KILZ Interior/Exterior Enamel Porch & Patio Latex Floor Paint
- About $30 and has great reviews
- Only 2 colors to choose from—gray and gray—but we all like gray, right?
- Basement floor paint needs to be interior/exterior tough, but please do not use paint just for exteriors inside your home (see below)
KILZ Interior/Exterior Slip-Resistant Decorative Concrete Paint
- Under $50
- Non-slip surface so forget playing hockey in your socks
- Very attractive non-solid pattern in colors: tan, gray
- Possibly ok for garage floors, but I would not recommend it
INSL-X Tough Shield Acrylic Floor/Patio Coating
- A Benjamin Moore product: always trustworthy
- About $60 and totally worth it
- Light gray only
Steps to take before applying basement floor paint:
- Think it through. Plan the moving of the furniture if you cannot move it into another room. You may get paint on things, so think about covering nice things with plastic drop cloths. Use tape to keep in it place with tape that will not leave a glue mark (painter’s tape). If you have old cloth (even cardboard or padding) have it ready to lay out on the newly painted floor to keep objects from sticking.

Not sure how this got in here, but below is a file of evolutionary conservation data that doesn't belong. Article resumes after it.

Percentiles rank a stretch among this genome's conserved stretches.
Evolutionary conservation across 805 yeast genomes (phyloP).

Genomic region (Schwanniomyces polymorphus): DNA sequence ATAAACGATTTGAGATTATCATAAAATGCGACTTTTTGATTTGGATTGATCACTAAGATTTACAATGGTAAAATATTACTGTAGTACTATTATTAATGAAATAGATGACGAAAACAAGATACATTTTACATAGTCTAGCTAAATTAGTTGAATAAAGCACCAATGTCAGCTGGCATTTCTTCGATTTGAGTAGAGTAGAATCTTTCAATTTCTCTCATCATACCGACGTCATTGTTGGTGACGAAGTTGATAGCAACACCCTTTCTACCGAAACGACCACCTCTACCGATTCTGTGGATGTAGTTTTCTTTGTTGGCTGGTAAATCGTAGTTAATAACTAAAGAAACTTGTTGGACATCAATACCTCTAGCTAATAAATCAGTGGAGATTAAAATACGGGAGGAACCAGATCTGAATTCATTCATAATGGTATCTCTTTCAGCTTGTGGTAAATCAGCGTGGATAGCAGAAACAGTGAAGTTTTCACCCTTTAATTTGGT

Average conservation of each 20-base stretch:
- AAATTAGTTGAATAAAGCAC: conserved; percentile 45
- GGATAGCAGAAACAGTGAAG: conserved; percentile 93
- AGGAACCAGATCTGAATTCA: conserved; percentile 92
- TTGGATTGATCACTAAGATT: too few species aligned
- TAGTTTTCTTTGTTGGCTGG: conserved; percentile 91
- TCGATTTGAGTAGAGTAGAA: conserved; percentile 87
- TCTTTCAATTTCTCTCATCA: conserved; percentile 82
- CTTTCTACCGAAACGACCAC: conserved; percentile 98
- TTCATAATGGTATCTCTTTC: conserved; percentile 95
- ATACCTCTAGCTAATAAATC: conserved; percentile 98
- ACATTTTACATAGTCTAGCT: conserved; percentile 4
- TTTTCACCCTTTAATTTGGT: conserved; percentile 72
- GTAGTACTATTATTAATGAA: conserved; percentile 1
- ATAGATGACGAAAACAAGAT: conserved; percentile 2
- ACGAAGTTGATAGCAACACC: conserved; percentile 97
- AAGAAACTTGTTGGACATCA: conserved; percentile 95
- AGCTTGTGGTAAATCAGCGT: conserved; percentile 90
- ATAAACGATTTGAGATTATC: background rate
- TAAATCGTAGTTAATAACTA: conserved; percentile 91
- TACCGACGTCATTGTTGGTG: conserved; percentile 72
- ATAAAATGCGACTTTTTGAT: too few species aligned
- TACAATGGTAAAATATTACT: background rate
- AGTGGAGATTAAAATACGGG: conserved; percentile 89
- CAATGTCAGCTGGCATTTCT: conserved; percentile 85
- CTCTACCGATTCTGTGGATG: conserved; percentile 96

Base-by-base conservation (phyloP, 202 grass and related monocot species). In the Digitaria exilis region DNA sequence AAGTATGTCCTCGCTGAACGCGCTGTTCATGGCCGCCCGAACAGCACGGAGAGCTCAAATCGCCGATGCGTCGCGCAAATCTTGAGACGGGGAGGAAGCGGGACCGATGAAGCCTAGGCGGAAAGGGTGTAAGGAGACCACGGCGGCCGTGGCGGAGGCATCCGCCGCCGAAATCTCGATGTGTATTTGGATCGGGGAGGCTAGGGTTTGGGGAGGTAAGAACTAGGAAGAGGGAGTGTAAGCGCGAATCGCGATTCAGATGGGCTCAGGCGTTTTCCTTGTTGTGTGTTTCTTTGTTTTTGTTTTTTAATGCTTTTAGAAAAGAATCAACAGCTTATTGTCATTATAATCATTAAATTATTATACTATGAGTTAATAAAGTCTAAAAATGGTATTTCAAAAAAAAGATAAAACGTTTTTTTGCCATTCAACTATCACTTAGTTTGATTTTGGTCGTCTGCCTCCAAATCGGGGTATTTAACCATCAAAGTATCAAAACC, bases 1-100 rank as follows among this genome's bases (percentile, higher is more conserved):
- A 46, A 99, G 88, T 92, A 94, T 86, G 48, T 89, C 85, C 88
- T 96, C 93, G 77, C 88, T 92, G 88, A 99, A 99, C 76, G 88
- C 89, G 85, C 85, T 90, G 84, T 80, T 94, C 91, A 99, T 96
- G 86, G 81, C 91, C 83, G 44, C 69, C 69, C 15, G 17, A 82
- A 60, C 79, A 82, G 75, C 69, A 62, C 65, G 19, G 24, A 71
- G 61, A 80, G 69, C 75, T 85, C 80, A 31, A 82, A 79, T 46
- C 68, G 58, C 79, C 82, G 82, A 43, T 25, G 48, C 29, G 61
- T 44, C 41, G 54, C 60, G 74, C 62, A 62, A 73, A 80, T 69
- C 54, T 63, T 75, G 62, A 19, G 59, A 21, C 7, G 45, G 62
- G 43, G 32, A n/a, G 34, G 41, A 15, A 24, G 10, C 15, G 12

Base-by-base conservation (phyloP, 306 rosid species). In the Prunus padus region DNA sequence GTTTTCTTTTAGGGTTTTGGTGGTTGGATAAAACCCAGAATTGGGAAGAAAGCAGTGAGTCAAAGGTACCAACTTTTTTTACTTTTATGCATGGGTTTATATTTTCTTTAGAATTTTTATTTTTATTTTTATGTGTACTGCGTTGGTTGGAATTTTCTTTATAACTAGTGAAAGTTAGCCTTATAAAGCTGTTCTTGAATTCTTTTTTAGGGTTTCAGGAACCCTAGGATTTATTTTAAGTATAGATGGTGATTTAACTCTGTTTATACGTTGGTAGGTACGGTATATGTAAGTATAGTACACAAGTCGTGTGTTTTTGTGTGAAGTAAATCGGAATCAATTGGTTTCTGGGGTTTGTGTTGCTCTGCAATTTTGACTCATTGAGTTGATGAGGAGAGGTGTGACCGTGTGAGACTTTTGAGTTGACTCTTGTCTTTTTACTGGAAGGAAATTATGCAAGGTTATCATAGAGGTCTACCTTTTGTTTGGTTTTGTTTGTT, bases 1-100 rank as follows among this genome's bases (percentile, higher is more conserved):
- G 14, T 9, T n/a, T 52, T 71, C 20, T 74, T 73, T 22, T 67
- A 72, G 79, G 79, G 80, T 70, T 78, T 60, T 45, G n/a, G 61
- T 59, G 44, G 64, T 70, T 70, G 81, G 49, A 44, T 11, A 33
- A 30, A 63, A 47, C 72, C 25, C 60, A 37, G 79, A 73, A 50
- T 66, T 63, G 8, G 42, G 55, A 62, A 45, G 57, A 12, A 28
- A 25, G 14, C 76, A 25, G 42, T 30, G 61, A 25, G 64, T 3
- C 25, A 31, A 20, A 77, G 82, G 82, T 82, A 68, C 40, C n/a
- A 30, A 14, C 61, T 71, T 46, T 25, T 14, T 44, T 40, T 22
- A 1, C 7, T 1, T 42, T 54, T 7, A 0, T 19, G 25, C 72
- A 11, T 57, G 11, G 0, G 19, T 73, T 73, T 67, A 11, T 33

- We have listed all of the tools you may not have, such as scrapers, rollers, brushes etc. Think clean-up will be hard? Nope. We have great posts on how easy clean-up can be. Check it out in the Tips section. in the Tips section.
- Prep: the final look is only as good as your prep job. After you are done your prep: paint cannot really hide any sins! Sand old paint that won’t scrape off (feather the edges), and sand any wooden floors (use assorted sizes-from 80 grit to 150 grit), and prime the unpainted spots: use a quality primer (below) for bonding reasons: remember this is not just for looks—it has to be very tough.
- Uneven floor in spots? Use floor leveler. DAP is our friend: this size bucket covers perhaps up to 10 square feet if spread not-too-thick. Measure before you buy. Does your leveler need a primer? Good to check now.